A 6-year-old gets nervous about taking that first step onto a moving escalator. He hesitates, halts, hovers on the edge, reluctant to step off that edge. It entices him for sure, but that first step is difficult. But once you take it, the movement of the escalator carries you along effortlessly. When he plays stop and go at that first step, there is the greatest danger. We all topple over him, or he panics and bolts forward, dragging others with him. He is safer taking the risk of getting onto something beyond his control than he is holding back. The hardest part is that first step of faith; but from then on, it's easy. You cannot NOT be a risk-taker.
You probably didn't think about it, but you took considerable risks getting here to church this morning. Risks such as: -- One in 18,585 people will die in a car accident today.
-- A one in two million chance of dying by falling out of bed.
-- A one in 350,000 chance of being electrocuted by your alarm clock.
-- While brushing your teeth, you flirted with the 20 percent chance that your local water supply has infectious bacteria in it.
-- Men endured a one in 7,000 chance of a serious shaving injury.
-- Men and women endured the danger of a one in 2,600 chance of being zippered, snapped or buttoned into some sort of injury.
-- If you avoided the stairs, you still took a one in six million risk of an elevator injury.
-- A one in 11,000 risk of dying in your car while traveling, as either a passenger or a driver.
-- A risk of one in 145 of your car's being stolen still waits for you.
I could not begin to determine where they come up with these statistics; however they help with my analogy today. The danger today lies with safety; the benefits lie with risk and speed. We must give up the church's "safety-first," risk-free approach to ministry and mission. We need to embrace a more entrepreneurial, risk-taking, failure-embracing strategy. Can we support the more imaginative and energetic self-starters in our midst?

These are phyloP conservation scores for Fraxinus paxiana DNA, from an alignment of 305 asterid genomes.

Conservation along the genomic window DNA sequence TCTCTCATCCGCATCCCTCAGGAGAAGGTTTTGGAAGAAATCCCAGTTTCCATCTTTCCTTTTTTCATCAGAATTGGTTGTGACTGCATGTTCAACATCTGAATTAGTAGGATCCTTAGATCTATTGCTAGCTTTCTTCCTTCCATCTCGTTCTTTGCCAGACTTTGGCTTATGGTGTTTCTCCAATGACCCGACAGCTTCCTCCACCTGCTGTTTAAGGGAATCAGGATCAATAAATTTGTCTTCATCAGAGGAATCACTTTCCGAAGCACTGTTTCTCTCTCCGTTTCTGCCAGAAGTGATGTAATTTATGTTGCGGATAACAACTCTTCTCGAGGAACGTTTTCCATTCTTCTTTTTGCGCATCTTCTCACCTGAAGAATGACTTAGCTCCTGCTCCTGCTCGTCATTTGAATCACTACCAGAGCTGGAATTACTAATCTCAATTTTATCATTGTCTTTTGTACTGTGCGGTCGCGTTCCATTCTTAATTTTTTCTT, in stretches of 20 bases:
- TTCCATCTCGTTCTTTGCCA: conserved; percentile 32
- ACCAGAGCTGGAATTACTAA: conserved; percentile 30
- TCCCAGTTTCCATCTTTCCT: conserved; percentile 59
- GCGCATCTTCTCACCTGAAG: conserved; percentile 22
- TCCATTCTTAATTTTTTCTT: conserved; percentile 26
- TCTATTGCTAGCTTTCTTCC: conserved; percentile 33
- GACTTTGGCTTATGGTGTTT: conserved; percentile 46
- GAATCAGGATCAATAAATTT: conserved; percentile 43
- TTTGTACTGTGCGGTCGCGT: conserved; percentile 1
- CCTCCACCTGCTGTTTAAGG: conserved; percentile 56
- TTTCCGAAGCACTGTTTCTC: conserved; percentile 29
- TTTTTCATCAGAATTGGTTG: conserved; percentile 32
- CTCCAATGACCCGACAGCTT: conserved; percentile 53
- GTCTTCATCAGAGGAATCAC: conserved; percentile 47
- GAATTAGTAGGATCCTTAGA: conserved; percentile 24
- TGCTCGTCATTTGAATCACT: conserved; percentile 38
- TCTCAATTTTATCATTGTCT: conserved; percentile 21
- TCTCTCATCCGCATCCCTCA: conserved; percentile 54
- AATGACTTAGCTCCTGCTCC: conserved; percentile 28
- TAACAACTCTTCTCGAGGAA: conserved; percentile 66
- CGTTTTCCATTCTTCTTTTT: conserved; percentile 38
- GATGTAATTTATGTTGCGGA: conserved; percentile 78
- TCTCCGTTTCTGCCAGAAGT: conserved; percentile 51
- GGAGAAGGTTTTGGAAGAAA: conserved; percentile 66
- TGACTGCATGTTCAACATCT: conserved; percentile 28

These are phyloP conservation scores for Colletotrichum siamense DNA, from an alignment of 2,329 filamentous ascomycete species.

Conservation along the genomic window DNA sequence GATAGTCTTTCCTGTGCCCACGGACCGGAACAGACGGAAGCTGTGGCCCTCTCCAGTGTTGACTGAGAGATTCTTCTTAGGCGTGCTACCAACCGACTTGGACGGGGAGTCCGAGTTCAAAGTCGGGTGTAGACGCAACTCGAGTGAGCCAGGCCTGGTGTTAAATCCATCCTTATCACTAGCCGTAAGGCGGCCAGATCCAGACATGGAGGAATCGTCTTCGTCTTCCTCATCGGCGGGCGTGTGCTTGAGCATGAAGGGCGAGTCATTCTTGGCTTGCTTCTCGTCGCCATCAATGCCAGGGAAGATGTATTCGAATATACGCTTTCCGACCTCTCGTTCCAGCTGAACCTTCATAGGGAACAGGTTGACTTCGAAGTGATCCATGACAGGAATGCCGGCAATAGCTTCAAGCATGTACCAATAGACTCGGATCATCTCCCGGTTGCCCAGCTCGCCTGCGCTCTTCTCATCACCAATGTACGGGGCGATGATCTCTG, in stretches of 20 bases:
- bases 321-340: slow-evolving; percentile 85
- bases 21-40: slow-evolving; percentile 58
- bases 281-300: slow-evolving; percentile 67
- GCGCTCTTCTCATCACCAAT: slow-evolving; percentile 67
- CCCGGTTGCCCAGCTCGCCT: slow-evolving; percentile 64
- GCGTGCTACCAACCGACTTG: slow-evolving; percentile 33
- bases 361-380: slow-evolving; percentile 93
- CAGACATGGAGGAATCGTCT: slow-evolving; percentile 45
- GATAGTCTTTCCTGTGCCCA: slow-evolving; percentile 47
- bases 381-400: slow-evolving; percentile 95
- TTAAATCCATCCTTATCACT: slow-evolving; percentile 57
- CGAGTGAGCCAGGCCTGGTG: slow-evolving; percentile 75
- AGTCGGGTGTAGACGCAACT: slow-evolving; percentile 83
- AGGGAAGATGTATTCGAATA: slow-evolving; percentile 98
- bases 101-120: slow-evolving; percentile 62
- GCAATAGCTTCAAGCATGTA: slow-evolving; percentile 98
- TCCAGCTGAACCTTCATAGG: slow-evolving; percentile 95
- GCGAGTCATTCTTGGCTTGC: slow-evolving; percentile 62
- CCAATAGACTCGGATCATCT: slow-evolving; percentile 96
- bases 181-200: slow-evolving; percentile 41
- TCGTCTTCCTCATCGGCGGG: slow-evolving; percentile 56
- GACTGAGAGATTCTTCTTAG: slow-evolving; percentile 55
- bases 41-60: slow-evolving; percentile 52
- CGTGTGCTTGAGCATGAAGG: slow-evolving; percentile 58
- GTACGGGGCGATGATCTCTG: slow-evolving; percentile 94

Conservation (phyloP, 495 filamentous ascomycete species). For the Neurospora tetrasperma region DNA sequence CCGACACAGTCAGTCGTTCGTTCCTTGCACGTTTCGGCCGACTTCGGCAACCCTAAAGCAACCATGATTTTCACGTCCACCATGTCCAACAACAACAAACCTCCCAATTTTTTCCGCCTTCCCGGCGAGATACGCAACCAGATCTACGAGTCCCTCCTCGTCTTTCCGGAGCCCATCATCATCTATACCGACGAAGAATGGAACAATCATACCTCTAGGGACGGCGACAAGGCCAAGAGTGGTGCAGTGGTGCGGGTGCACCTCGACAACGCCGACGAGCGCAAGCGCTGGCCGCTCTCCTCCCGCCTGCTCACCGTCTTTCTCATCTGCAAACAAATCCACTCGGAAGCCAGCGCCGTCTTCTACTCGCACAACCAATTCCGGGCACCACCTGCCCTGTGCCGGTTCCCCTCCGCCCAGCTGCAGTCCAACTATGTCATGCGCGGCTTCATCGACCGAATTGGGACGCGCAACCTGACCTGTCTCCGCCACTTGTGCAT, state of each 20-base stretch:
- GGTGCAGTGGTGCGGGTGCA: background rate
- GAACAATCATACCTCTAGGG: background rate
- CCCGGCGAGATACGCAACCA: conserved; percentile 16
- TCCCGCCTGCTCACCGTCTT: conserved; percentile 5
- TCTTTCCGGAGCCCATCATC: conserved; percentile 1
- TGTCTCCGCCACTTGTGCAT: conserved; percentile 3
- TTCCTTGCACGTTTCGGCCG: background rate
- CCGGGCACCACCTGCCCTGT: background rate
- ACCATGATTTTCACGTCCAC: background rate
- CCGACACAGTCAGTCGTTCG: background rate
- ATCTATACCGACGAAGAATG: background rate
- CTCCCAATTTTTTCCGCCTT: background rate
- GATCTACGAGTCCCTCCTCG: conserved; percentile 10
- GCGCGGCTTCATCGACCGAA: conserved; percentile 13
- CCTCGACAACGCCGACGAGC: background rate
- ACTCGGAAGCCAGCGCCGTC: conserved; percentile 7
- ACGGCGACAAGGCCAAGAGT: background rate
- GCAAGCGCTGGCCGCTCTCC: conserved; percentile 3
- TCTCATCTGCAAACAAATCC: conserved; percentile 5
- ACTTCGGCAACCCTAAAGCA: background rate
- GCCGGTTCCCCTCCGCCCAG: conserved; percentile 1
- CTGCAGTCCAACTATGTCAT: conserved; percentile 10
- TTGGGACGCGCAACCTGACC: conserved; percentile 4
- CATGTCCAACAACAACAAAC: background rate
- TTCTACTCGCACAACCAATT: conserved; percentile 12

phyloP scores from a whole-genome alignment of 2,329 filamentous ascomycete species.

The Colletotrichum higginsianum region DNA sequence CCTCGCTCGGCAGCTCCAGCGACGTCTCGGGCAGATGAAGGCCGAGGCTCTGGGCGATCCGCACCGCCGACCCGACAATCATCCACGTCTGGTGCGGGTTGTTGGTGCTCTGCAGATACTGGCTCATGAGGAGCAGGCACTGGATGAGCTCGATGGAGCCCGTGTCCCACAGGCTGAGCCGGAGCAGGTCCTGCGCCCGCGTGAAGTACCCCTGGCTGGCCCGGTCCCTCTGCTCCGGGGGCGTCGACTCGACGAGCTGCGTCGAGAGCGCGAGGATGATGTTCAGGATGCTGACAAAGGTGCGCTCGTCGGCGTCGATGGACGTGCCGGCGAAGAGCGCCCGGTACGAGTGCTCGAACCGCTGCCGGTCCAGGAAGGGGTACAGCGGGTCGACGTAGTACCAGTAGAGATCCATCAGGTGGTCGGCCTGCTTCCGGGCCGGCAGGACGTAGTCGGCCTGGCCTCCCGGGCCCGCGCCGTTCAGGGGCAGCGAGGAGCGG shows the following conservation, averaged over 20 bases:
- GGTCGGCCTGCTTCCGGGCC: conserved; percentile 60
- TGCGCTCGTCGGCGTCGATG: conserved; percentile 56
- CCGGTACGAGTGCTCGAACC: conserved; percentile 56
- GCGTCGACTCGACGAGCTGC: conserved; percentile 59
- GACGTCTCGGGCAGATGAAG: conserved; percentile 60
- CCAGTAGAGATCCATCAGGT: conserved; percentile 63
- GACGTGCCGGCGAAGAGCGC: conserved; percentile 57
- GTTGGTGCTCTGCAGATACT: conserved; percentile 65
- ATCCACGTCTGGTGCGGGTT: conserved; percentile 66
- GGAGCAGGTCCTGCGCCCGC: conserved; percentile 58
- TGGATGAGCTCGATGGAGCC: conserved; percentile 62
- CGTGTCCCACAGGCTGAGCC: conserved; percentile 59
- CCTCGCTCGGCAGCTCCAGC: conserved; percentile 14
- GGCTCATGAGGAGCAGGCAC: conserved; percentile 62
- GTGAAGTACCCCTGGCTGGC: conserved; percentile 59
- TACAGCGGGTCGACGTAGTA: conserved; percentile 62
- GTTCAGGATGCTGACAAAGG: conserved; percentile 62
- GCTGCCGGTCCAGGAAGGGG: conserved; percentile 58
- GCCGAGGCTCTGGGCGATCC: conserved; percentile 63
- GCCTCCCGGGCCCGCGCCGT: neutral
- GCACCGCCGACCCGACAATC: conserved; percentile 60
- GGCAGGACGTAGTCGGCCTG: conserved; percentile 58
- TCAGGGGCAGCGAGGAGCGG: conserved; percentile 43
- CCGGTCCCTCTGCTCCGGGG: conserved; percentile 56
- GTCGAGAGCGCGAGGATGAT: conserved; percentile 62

Social systems are not unlike biological systems; they work not so much by trial and error, but by trial and success. The disciples risked ridicule and retribution by proclaiming the gospel message out to that crowd in words they could all easily understand. They took a chance and believed that the authority and power of the Holy Spirit would work through their words. It was a profound risk. But that moment of proclamation brought into being the church as the new creation of God. The followers had the Holy Spirit descend upon them in the form of tongues of fire and they all spoke languages they never knew before, all the while others understood them as never before.
There is no safety in safety; there is only safety in the risk and dare of a life of faith. Faith is but another word for "risk."
God is the biggest risk-taker of them all. Albert Einstein could not come to terms with his own theories because he said that God couldn't have built this kind of risk into the universe. God couldn't have created a universe with this kind of indeterminacy and unpredictability and chaos. "God does not throw dice," Einstein said.
Well, Einstein was wrong. And late in life he came to see how wrong he was. God does take chances. God created you and me with the right of refusal, called free will. God built risk into the very heart of the universe: at an atomic level, at a cosmic level. God is big enough and bold enough to put the very being of Himself at risk by creating you and me. God gave us free will and risked us choosing to not follow Him.
That doesn't mean that God is endangered by our right of refusal. But it does mean that God suffers because of our right of refusal. God created a cosmos where the creation can participate in God's own creativity.
That also means that, while you and I don't get safety, we do get joy and delight and the experience of the divine. We get the privilege of participating in the creativity of God, because of the Holy Spirit working through us. Take that risk today and ask God to help that case of unbelief or lackluster belief and wait to see what the Holy Spirit will do for you as he did some 2,000 + years ago!
God Love You + + The Most Rev. Robert Winzens Pastor – St. Francis Universal Catholic Church San Diego, Ca.